13. Hook

    Hook Blackbeard's former bo'sun.

    Volvo used to own Polestar, but since late 2017, they were reduced to a minority owner. Technically speaking, they are peer companies under Geely, but seem to remain close.

    The Polestar 2 uses the same platform as the Volvo XC40/C40. Also, for the US market, the Polestar 3 (based on the XC90) will be built at Volvo's South Carolina plant.

    I've been dealing with a couple of Volvo dealerships since about 2002, and never had a bad experience. In 2007 or so, I brought my S80 in to get an undercarriage noise looked at. They told me it was a known issue with the belly pan and fixed it. Two weeks later the rattle was back, so I returned to the dealership. They were very apologetic, fixed it again (and for good this time), and also installed a hands-free cell phone package at no cost to say thanks for my patience. Wasn't expecting that. Looking back, this did help nurture my feeling of brand loyalty.
     
  14. JensenHealey

    JensenHealey pfm Member

    My Volvo dealer has been a joy from the moment I stepped in 'thinking' of buying a second hand car. Bought a new one and it has been great. Service people are lovely and if you go over to have, say, the brakes sorted I have watched from the sofa as 4 mechanics did the job as I waited, one on each wheel. And gave me discount as I had a service plan.

    Polestar does not have a 'dealers' network - they work on-line. Both Volvo and Polestar seem to be pushing a 'subscription' model of car driving - basically you rent it, just like many of us rent our music service these days.

    I can see more and more that coming down the track. For one thing when a large proportion of cars (eventually) on the road are electric, the work for mechanics will drop off dramatically. An 'E' car does not need a oil change!. The number of bearings or moving parts is minimal. So service will about software updates, brake bits, power steering and aircon systems.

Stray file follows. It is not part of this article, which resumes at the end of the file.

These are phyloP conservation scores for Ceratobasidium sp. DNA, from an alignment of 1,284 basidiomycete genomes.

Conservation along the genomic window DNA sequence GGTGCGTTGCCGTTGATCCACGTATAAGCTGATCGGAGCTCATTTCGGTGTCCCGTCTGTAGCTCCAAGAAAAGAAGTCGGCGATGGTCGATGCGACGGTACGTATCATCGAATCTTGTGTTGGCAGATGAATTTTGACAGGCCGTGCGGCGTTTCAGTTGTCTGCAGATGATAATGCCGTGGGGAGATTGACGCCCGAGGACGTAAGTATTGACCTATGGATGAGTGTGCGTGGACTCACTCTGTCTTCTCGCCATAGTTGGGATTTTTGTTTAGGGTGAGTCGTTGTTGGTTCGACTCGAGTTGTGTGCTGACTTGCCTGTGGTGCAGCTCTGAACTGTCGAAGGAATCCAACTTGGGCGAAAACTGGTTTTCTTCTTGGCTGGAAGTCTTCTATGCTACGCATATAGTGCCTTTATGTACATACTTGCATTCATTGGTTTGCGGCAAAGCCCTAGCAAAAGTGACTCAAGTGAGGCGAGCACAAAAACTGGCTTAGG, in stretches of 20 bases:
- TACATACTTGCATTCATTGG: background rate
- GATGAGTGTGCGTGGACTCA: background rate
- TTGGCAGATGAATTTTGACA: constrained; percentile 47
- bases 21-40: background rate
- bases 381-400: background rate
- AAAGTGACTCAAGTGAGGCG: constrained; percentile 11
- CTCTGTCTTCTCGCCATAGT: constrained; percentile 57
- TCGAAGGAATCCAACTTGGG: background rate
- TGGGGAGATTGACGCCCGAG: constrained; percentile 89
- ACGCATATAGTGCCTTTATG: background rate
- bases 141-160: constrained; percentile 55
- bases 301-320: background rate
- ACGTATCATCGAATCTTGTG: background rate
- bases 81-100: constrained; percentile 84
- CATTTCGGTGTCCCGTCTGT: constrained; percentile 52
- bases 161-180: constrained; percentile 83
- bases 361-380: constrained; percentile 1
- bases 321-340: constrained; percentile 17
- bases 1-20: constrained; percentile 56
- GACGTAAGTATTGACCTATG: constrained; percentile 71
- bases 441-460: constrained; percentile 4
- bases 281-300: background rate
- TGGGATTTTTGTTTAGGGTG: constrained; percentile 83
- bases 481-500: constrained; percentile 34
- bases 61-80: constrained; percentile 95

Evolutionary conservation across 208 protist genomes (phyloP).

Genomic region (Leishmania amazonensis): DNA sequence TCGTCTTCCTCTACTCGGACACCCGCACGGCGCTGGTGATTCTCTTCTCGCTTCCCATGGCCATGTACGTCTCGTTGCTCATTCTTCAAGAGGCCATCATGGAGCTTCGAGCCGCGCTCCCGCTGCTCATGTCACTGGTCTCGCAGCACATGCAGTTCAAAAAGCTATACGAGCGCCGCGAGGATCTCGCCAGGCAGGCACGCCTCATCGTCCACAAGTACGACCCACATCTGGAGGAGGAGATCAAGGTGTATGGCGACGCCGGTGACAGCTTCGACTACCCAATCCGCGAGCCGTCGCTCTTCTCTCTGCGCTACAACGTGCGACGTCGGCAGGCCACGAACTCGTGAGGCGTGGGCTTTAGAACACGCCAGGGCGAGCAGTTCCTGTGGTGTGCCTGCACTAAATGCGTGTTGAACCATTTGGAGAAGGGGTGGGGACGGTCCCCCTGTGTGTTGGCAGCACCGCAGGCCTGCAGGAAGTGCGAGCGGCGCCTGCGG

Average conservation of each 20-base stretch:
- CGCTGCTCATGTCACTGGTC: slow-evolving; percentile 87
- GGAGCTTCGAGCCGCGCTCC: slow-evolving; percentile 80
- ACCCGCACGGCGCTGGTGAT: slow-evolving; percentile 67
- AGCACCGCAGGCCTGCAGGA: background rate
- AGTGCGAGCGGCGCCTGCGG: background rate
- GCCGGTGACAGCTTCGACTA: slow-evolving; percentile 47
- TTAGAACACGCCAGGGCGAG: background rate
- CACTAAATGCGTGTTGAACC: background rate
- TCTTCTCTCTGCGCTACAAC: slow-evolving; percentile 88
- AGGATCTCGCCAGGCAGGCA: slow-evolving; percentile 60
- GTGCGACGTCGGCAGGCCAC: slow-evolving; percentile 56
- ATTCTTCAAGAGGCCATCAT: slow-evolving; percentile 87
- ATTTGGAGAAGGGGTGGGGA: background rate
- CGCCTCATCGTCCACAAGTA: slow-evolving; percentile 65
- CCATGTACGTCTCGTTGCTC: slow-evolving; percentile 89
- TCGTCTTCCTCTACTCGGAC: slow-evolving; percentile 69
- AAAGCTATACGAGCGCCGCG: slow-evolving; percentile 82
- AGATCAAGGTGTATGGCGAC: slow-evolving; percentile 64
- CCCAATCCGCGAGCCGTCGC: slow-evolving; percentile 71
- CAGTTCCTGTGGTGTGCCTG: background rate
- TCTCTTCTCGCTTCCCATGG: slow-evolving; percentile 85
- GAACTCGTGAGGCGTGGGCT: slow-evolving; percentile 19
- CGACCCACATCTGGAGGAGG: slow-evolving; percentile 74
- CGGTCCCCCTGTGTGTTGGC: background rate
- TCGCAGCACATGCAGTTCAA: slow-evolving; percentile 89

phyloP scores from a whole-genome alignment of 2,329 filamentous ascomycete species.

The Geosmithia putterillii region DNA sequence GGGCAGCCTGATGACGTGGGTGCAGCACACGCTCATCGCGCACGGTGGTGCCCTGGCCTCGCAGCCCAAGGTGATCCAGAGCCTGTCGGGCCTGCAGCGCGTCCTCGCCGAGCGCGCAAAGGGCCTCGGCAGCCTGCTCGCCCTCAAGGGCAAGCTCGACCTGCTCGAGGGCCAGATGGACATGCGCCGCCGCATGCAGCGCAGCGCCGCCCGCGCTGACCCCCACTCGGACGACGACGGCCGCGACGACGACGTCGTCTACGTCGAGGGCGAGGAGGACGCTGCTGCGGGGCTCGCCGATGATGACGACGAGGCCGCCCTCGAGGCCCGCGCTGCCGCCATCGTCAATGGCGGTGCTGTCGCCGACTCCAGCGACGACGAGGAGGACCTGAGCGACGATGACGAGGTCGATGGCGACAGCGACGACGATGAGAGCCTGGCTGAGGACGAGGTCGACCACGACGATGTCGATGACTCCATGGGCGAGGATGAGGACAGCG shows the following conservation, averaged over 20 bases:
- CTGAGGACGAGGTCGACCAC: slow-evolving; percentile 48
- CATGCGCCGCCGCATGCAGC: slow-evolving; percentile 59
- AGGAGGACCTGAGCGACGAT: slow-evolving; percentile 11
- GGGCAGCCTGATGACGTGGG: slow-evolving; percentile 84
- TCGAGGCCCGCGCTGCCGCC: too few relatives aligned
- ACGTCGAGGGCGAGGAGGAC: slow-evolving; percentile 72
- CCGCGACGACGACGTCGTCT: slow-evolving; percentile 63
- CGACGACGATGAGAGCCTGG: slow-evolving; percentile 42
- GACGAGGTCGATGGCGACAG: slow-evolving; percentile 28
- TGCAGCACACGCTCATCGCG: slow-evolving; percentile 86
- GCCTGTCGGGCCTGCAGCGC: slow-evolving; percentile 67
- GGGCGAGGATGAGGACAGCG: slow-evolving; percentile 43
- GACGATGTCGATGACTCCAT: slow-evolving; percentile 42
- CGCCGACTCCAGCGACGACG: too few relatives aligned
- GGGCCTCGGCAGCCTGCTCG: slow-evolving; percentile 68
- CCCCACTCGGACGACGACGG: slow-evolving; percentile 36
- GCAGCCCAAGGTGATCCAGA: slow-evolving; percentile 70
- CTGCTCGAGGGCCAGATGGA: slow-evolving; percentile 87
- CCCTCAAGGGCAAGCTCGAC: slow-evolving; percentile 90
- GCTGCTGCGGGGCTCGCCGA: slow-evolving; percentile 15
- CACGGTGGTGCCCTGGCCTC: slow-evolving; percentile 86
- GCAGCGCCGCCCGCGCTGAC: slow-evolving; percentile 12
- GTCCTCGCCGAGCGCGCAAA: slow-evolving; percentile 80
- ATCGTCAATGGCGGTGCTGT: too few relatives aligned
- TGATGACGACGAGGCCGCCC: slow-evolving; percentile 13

Stuart Frazer likes this.
  15. JTC

    JTC PFM Villager...

    And tyres. Don't forget tyres. Just had to replace my i3S's oddball 20" rears at only 17.5k (which is apparently quite good for an S) - pretty expensive due to only one tyre manufacturer offering a tyre in that size (195/50R20)
     
  16. Stuart Frazer

    Stuart Frazer pfm Member

    On some cars, software updates can now be done wirelessly over the air, presumably because the car is fitted with some form of mobile data communication system. The forthcoming new Range Rover is one. This will eventually trickle down so that all models have it.

    I've been wondering about the service requirements of electric cars and if they will need as much work as Internal Combustion Engine models. I expect there will always be a need for some mechanical service and repairs, but we might well see this drop on some elements of electric cars. Eventually, when self-driving cars are fully developed and licensed, I see cars mainly becoming like a taxi rental service. There will be depots of car fleets of various sizes and levels of luxury and people will book and hail them as they are needed on a hire basis. They will self drive to you and self drive you to your destination. With all that, we will also get road balancing with traffic routes fed into a main computer system to balance out the traffic - once a route is at capacity, traffic will be routed via alternative routes. We might even get a highways form of Beeching cuts where unneeded roads are done away with or reduced in terms of capacity size. It's going to take 20-30 years but it's coming....
     
  17. Rodrat

    Rodrat pfm Member

    We have a petrol E class for really long journeys and an old Volvo V70 for shifting crap. The i3 is on a business lease to my wife which I can buy at the end but they will likely want a high price given the current secondhand market.
     
  18. Stuart Frazer

    Stuart Frazer pfm Member

    Do you need anything else if you already have an E Class and V70?

    How many miles do you expect this new vehicle by doing annually?
     
  19. hifinutt

    hifinutt hifinutt

    wow , not very encouraging . i saw one recently and the driver does a great deal of mileage and very happy with it.
     
  20. PhilofCas

    PhilofCas pfm Member

    120 winter miles still sounds a bit of a con, it really is putting me off thinking of getting one atm, will come back to this in a few years time me thinks.

    (I didn’t know, but I learnt you can buy a battery heater, to give a boost to range in winter, probably a good option to choose when buying, but should be free :)).